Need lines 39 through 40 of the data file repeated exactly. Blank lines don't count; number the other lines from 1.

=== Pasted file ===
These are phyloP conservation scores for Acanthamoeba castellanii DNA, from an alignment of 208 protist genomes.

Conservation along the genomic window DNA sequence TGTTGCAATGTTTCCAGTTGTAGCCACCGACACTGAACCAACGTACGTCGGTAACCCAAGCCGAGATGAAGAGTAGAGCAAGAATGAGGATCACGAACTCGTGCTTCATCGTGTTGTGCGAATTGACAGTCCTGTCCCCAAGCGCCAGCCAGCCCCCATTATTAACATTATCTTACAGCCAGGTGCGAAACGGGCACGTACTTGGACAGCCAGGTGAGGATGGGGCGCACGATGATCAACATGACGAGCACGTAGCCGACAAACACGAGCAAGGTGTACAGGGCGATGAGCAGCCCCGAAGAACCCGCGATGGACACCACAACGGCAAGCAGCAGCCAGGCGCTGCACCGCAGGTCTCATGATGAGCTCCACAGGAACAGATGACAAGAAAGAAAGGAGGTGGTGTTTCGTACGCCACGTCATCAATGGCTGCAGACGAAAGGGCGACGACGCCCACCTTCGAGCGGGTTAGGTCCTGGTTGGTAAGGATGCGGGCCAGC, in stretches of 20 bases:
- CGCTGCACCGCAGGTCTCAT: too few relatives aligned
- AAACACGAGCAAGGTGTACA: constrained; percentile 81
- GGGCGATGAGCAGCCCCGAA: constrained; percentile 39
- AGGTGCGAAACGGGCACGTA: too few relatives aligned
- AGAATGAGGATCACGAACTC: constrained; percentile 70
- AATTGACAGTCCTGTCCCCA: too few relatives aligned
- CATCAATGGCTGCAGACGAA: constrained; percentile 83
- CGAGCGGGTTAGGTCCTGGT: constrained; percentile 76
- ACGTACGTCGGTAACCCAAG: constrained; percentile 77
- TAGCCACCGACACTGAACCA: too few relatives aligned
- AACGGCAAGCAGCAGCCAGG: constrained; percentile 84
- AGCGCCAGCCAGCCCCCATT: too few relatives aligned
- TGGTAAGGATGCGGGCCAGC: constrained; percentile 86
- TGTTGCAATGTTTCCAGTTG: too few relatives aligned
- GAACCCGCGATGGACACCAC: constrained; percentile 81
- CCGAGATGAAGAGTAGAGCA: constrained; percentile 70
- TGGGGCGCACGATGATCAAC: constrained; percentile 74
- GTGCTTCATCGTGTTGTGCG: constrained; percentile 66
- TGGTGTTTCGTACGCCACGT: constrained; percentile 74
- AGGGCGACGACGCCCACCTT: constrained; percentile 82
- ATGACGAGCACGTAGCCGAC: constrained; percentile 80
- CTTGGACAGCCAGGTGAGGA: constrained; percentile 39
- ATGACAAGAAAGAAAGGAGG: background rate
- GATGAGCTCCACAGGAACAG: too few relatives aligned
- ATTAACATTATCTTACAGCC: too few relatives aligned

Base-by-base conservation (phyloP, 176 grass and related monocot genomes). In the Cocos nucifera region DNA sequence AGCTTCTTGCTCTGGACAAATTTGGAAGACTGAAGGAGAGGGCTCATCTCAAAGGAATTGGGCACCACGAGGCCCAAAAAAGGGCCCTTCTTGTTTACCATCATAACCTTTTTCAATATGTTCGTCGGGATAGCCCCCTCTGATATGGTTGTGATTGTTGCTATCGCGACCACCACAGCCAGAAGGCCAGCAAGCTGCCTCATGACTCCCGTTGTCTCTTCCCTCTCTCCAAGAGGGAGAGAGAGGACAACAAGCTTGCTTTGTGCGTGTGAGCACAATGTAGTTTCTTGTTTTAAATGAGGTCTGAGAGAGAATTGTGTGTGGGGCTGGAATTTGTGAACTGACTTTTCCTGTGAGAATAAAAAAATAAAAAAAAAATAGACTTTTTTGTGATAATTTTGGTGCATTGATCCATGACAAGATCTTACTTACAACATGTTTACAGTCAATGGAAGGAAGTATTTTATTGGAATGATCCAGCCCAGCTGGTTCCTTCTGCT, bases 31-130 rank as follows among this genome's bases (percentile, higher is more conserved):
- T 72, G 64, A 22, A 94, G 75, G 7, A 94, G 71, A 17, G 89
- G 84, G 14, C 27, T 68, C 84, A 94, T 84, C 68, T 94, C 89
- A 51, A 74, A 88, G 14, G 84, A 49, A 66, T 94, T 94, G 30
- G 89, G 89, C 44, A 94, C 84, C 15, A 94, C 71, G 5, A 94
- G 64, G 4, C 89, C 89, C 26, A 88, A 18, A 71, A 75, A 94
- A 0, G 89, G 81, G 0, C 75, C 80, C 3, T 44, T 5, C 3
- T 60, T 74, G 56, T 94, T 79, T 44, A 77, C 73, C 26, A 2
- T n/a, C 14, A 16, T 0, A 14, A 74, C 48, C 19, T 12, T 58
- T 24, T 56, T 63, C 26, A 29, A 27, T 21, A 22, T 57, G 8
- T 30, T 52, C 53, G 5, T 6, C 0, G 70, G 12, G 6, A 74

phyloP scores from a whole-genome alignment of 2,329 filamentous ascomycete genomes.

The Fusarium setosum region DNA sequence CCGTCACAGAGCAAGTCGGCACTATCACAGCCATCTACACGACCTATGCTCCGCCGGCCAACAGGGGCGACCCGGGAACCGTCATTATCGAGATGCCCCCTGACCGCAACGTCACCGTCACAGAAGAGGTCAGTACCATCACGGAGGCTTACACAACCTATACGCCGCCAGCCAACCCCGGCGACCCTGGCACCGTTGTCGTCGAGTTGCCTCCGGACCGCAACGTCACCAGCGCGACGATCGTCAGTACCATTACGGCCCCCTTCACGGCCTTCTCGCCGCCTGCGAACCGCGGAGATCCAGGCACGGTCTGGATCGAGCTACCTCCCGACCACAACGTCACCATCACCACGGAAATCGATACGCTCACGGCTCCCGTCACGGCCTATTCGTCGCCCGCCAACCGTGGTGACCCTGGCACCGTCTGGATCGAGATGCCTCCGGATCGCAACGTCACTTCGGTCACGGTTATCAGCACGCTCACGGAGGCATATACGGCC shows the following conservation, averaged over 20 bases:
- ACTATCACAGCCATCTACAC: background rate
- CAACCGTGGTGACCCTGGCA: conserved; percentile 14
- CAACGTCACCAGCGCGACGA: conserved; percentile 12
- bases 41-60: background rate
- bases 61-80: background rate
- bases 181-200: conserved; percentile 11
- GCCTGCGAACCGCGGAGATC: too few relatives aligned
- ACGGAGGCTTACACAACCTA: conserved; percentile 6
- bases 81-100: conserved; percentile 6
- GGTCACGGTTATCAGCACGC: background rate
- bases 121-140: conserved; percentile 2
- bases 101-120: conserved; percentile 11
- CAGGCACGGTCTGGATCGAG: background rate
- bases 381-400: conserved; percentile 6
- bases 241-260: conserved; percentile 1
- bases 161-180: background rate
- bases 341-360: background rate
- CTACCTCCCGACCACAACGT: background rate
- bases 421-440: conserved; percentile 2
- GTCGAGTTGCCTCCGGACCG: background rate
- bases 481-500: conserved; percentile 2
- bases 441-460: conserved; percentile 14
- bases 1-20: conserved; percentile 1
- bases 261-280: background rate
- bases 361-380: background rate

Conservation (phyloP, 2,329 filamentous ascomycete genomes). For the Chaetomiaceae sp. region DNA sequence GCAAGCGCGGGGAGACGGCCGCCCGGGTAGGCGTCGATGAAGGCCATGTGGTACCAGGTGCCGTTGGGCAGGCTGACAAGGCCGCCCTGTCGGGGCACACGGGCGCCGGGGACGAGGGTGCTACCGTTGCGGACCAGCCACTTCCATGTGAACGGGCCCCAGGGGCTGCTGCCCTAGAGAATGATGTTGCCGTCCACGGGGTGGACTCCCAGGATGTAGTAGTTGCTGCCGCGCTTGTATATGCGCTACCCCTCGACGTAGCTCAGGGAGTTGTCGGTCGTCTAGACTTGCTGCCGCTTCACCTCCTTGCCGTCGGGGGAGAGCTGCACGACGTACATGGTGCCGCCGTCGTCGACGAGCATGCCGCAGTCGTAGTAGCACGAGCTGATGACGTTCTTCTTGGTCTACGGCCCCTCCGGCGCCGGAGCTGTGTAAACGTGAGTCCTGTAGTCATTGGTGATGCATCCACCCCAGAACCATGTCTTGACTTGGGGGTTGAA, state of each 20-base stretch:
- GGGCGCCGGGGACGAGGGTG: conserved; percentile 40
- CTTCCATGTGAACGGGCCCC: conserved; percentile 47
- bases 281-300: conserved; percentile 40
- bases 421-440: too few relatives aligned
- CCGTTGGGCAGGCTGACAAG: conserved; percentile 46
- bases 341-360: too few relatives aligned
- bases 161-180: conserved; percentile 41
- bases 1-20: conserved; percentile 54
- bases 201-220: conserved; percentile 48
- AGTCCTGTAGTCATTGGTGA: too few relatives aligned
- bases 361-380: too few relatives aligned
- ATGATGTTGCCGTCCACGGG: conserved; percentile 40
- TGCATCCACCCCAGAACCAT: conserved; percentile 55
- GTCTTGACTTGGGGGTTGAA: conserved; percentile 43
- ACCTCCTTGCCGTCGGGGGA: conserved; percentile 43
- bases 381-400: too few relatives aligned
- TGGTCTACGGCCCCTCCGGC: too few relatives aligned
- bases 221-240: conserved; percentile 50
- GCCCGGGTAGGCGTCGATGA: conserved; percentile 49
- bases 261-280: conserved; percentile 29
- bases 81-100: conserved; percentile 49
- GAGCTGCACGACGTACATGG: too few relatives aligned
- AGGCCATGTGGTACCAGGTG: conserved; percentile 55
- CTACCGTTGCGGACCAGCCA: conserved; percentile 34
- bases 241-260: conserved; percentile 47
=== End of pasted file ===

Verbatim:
phyloP scores from a whole-genome alignment of 2,329 filamentous ascomycete genomes.

The Fusarium setosum region DNA sequence CCGTCACAGAGCAAGTCGGCACTATCACAGCCATCTACACGACCTATGCTCCGCCGGCCAACAGGGGCGACCCGGGAACCGTCATTATCGAGATGCCCCCTGACCGCAACGTCACCGTCACAGAAGAGGTCAGTACCATCACGGAGGCTTACACAACCTATACGCCGCCAGCCAACCCCGGCGACCCTGGCACCGTTGTCGTCGAGTTGCCTCCGGACCGCAACGTCACCAGCGCGACGATCGTCAGTACCATTACGGCCCCCTTCACGGCCTTCTCGCCGCCTGCGAACCGCGGAGATCCAGGCACGGTCTGGATCGAGCTACCTCCCGACCACAACGTCACCATCACCACGGAAATCGATACGCTCACGGCTCCCGTCACGGCCTATTCGTCGCCCGCCAACCGTGGTGACCCTGGCACCGTCTGGATCGAGATGCCTCCGGATCGCAACGTCACTTCGGTCACGGTTATCAGCACGCTCACGGAGGCATATACGGCC shows the following conservation, averaged over 20 bases: